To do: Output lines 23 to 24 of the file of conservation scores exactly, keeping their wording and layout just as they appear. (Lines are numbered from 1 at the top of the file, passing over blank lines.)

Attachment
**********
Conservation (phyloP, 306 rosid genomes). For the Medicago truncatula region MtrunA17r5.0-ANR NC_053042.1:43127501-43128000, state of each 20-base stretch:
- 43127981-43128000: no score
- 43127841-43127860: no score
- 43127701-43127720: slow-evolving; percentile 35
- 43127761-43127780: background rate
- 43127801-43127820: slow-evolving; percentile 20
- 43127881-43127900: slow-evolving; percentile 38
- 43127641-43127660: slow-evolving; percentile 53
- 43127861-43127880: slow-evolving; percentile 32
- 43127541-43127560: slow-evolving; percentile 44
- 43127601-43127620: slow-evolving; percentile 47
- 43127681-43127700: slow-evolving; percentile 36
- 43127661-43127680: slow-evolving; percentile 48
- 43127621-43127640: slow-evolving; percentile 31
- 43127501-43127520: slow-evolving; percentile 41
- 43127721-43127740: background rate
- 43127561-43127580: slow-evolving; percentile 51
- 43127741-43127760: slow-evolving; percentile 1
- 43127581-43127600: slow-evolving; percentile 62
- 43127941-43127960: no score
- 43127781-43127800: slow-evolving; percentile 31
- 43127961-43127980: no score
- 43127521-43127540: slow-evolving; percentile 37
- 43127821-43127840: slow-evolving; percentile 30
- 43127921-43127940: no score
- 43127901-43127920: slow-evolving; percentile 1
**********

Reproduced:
- 43127521-43127540: slow-evolving; percentile 37
- 43127821-43127840: slow-evolving; percentile 30